Our hostel stays these past couple of weeks in Scotland and England remind me of the stays in hostels during our Latin America vacation in 2011. Hostelling is all about The Good, The Bad, and The Ugly.
1. We chose hostels for our city stays because they are economical. There is often a breakfast served, although not always.
2. The communal kitchen gives individuals or groups the dining option of shopping for specific items and preparing them as they so choose.
3. Hostels are places to meet interesting people. Guests in hotels are less inclined to interact.
4. They do the laundry – linens, towels, etc. Personal laundry service is often available onsite or nearby for a fee.
1. We are old compared to the typical hostel guest. In fact, some hostels do not even want guests past a certain age. We typically do not stay awake long enough to socialize like young people. Thus, we older people find it can get noisy at night.
2. Sleeping is typically dormitory style, and when the party crowd does come to bed, it is often with stumbling in the dark or throwing on the lights. I could say something about snoring but I am occasionally an offender myself. My wife usually pokes me if my snoring is a disturbance.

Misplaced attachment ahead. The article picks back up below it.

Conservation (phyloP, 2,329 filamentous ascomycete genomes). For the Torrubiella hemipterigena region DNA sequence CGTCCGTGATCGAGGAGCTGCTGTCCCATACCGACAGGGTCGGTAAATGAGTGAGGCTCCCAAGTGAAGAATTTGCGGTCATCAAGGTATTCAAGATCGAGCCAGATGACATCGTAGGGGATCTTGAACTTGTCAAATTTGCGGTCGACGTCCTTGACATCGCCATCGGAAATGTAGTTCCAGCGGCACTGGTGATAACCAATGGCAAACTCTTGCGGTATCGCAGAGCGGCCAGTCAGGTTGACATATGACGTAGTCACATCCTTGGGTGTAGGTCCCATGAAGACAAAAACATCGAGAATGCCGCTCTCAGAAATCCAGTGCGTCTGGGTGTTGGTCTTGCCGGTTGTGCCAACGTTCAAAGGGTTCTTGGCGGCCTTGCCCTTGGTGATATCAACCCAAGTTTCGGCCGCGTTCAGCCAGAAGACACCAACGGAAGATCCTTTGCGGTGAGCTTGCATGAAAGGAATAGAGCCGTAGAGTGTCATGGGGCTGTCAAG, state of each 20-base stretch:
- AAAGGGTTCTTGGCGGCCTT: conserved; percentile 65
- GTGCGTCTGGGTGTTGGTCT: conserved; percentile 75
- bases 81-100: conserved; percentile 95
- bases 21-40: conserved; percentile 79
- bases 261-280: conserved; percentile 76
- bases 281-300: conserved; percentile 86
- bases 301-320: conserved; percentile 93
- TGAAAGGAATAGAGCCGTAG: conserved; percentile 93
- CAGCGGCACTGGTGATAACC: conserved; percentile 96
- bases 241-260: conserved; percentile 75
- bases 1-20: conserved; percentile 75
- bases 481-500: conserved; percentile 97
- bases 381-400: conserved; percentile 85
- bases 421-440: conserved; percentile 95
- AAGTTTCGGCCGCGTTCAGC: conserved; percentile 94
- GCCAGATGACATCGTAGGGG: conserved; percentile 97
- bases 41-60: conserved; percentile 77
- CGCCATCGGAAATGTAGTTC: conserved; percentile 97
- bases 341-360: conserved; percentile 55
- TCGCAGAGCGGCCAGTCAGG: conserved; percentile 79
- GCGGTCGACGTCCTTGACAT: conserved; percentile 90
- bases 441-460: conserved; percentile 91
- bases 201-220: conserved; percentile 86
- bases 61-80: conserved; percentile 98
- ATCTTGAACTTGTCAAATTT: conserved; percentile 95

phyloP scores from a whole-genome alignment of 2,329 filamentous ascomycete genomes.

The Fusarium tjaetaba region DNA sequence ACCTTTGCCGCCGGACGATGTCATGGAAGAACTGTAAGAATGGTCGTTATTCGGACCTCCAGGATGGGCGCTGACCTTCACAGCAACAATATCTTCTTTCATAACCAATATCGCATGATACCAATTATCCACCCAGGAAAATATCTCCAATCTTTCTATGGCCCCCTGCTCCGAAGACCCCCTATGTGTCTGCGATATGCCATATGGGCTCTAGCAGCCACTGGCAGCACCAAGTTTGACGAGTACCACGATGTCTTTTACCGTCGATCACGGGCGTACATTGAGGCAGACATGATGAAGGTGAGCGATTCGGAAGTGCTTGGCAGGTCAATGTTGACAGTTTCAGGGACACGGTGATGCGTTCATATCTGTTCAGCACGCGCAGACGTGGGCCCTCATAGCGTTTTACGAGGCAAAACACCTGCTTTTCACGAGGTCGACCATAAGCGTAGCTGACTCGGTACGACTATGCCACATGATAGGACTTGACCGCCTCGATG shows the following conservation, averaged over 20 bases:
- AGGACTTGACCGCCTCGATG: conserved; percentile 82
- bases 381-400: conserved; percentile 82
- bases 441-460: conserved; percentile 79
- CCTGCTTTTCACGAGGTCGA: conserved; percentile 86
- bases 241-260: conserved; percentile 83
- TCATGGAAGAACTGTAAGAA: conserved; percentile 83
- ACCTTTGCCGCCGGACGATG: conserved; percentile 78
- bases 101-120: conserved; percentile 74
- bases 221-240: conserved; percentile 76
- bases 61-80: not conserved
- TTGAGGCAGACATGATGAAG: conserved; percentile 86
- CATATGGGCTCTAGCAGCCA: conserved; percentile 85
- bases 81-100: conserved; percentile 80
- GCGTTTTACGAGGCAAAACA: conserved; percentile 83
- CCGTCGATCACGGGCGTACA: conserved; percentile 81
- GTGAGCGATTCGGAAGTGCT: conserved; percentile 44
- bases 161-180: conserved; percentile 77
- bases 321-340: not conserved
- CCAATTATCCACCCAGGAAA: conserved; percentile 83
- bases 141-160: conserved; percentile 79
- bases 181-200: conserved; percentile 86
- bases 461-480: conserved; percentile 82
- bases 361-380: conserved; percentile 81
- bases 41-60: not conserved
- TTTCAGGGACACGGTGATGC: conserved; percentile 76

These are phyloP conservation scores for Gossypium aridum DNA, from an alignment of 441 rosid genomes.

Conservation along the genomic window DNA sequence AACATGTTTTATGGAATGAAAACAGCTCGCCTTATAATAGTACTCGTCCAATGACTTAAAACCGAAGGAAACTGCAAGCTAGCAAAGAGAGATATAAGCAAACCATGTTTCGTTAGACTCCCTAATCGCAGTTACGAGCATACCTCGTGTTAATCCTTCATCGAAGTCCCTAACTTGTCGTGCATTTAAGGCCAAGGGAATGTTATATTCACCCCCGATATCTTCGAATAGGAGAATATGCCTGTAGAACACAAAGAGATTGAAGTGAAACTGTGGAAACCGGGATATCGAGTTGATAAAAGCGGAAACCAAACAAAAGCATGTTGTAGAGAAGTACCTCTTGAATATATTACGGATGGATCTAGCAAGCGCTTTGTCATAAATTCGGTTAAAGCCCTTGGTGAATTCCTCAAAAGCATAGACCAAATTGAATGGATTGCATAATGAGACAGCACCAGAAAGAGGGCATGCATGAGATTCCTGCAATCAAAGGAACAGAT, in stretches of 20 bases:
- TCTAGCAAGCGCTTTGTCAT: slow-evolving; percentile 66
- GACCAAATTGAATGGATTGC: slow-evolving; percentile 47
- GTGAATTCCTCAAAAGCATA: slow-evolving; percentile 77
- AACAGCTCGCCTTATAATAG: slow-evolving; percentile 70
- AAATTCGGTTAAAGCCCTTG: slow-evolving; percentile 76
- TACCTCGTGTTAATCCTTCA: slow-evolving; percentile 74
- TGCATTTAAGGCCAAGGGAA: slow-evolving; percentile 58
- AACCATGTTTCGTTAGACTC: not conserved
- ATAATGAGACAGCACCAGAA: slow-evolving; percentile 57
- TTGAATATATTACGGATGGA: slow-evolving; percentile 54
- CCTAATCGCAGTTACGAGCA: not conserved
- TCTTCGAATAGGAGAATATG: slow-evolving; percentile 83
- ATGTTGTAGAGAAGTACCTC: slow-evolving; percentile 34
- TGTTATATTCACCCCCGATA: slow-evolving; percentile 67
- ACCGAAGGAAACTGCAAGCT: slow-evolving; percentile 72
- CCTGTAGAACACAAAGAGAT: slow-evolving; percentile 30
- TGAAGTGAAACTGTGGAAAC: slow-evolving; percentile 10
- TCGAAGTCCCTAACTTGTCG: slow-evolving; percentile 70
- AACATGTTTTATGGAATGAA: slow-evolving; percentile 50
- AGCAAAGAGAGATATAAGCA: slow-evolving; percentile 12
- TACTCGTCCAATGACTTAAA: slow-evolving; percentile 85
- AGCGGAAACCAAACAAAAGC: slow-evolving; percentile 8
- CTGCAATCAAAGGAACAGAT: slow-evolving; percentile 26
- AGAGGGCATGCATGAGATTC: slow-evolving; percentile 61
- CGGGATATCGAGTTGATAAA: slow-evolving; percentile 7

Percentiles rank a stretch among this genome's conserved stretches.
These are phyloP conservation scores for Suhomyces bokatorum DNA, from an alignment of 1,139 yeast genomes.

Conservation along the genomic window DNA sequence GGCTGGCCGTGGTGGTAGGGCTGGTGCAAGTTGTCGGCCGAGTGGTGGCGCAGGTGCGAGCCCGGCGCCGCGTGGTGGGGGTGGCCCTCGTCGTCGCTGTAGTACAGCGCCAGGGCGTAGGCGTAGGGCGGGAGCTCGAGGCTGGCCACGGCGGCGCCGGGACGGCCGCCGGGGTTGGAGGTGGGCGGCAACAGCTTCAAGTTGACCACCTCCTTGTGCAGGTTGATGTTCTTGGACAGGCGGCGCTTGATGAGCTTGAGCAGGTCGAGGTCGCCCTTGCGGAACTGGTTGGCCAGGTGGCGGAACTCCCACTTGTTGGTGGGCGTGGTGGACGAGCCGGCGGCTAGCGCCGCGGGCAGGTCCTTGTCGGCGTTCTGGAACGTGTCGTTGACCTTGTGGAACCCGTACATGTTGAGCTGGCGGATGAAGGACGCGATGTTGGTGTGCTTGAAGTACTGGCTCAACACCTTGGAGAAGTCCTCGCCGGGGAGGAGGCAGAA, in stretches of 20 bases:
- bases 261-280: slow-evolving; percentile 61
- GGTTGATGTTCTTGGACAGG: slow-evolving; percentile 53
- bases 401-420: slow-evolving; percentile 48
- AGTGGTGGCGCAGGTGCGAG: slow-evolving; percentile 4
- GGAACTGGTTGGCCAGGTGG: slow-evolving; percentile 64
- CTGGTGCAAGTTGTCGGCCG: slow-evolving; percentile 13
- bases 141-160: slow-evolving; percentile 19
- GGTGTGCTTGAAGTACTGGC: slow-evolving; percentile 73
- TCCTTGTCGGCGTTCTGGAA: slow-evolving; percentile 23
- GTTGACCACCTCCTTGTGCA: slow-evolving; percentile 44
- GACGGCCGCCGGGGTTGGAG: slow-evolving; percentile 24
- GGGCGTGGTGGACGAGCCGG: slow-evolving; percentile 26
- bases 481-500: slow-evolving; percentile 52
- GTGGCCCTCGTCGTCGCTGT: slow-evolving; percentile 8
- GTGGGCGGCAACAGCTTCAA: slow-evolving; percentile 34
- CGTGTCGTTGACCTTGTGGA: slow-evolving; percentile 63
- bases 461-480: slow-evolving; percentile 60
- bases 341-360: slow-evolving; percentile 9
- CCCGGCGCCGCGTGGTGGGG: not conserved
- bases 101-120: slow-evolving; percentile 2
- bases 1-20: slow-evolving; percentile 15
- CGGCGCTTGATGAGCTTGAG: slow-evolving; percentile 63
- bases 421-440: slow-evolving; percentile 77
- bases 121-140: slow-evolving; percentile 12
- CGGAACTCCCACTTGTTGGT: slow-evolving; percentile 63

3. You have no control over who your roommates will be. The typical hostel guest is like the typical traveler. They are generally honest and considerate. Since there are exceptions, we take advantage of lockers provided for securing valuables. I am happy to say we have not experienced missing items during our hostel stays.
4. Shower space is limited. Hostels must strive to keep up with the impact of large numbers. The highest rated hostels are those that are most vigilant at cleaning and maintaining soap and paper supplies.
1. The level of personal hygiene is not equal for all people. In common areas body odor may be a concern.
2. Another hygiene issue is the way people clean kitchenware. Often, the house does not change out washcloths and sponges. We have learned to pack our own.
3. It is disgusting when people pick their noses in public, especially when they handle plates, cups and silverware without first washing their hands. We have learned to wash ‘clean dishes’ before using them.
Hostels are great for the backpacking travelers of which there are a lot in Europe. This seems to be the preferred style of travel for young people because they typically do not have much money. I respect their answering the call of the open road at their age. I sometimes wish I had been more of a traveler when I was their age.
After the current week we will have spent three out of four weeks in hostels. We are on a budget, and hostels simply make better economic sense. In this sense the positives outweigh the negatives. I also think we may be slightly abusing the hostel system. Ideally, one would not spend an entire week at a hostel. Getting in and getting out is the ideal way to go. Hostels are best when used as respites from the road, not destinations in and of themselves. It is with that in mind that we look forward to the comfort of having a place of our own soon.